The Court of Justice of the European Union (“CJEU”) ruled that the right to obtain a copy of personal data entails the right to obtain copies of extracts from documents or even entire documents/extracts from databases which contain those data, if that is essential for the data subject to effectively exercise their rights under the GDPR.
The case concerns an individual who requested access to his personal data from a business consulting agency that provides information on creditworthiness. The individual requested a copy of emails and database extracts containing his personal data in a standard technical format, but the agency only provided a summary of the list of his personal data undergoing processing. The Austrian Data Protection Authority rejected the individual’s complaint, leading to a court case on the scope of the obligation to provide a copy of personal data under Article 15(3) of the GDPR.
During the proceedings, the competent Court in Austria asked the CJEU whether the said obligation is fulfilled where the controller transmits the personal data in the form of a summary table or whether that obligation also entails the transmission of documents extracts or even entire documents, as well as extracts from databases, in which those data are reproduced.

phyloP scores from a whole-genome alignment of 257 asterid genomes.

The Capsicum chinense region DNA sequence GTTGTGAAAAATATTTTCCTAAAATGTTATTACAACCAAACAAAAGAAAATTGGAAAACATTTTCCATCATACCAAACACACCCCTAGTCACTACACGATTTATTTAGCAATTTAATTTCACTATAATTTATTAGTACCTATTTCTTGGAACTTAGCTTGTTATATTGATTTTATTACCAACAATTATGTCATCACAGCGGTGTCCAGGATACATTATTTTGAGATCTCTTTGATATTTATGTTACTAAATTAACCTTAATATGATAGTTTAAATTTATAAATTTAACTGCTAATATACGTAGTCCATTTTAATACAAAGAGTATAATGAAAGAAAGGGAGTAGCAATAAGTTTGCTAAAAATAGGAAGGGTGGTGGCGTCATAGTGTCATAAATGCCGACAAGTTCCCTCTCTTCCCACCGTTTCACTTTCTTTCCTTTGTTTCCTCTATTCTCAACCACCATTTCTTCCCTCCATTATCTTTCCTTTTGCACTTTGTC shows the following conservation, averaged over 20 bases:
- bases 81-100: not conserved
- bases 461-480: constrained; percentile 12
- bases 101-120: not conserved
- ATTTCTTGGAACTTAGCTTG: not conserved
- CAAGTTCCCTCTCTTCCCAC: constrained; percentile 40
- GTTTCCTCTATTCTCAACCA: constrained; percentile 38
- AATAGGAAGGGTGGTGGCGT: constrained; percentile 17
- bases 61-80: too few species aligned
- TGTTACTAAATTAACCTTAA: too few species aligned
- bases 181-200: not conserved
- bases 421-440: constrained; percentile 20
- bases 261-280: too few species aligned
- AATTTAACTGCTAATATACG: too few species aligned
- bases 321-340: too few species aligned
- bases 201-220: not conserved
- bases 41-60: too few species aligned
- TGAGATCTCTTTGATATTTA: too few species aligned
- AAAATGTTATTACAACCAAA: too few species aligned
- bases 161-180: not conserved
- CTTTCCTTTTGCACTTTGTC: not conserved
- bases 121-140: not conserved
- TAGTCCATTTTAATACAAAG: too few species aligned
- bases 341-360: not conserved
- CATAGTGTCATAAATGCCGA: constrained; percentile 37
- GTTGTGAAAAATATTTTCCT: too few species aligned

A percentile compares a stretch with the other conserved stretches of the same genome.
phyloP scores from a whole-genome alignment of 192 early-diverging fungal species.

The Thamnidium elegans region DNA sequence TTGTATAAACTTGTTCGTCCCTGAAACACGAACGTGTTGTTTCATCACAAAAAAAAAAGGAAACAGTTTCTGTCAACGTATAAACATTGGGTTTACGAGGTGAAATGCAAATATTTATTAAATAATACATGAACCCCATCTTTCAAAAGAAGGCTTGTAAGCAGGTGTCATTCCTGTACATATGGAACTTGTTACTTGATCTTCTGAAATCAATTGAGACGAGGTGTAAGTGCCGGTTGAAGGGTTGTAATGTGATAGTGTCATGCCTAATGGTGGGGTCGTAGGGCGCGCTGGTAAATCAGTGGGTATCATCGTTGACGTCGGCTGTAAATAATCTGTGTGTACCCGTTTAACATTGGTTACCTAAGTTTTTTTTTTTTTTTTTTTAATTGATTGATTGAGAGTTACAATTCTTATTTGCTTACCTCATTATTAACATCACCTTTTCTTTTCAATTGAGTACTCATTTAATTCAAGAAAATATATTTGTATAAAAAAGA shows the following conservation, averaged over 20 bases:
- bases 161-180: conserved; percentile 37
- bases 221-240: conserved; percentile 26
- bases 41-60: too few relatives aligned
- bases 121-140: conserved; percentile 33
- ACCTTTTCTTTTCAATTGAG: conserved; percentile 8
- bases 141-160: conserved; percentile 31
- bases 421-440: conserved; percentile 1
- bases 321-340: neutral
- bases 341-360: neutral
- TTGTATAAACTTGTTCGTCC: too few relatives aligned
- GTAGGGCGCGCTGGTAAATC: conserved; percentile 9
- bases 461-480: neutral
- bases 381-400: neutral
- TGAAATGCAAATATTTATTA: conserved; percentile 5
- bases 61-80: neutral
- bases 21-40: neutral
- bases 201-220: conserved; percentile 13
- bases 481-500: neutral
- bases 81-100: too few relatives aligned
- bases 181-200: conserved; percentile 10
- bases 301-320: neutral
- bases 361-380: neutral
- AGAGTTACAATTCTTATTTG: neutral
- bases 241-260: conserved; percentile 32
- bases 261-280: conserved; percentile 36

Here are the main conclusions reached by the CJEU:
– The CJEU clarified that the right to obtain a “copy” of personal data means that the data subject must be given a faithful and intelligible reproduction of all of their data. This means that providing a general description of the data undergoing processing will not be sufficient to comply with the data subject’s request.
– That right includes the right to obtain copies of extracts from documents or entire documents or database extracts if that is essential for exercising effectively their rights under the GDPR while taking into account the rights and freedoms of others.
– The CJEU also noted that the term “copy” does not refer to the document itself, but rather relates to the personal data it contains and that this must be complete. Therefore, the copy should include all the personal data that is being processed.
– Finally, if there is a conflict between granting complete access to personal data and protecting the rights and freedoms of others, the Court suggests finding a balance between the two. It is preferable to choose methods of sharing personal data that do not violate the rights or freedoms of others. However, it is important to note that the end result should not be a complete refusal to provide information to the data subject.
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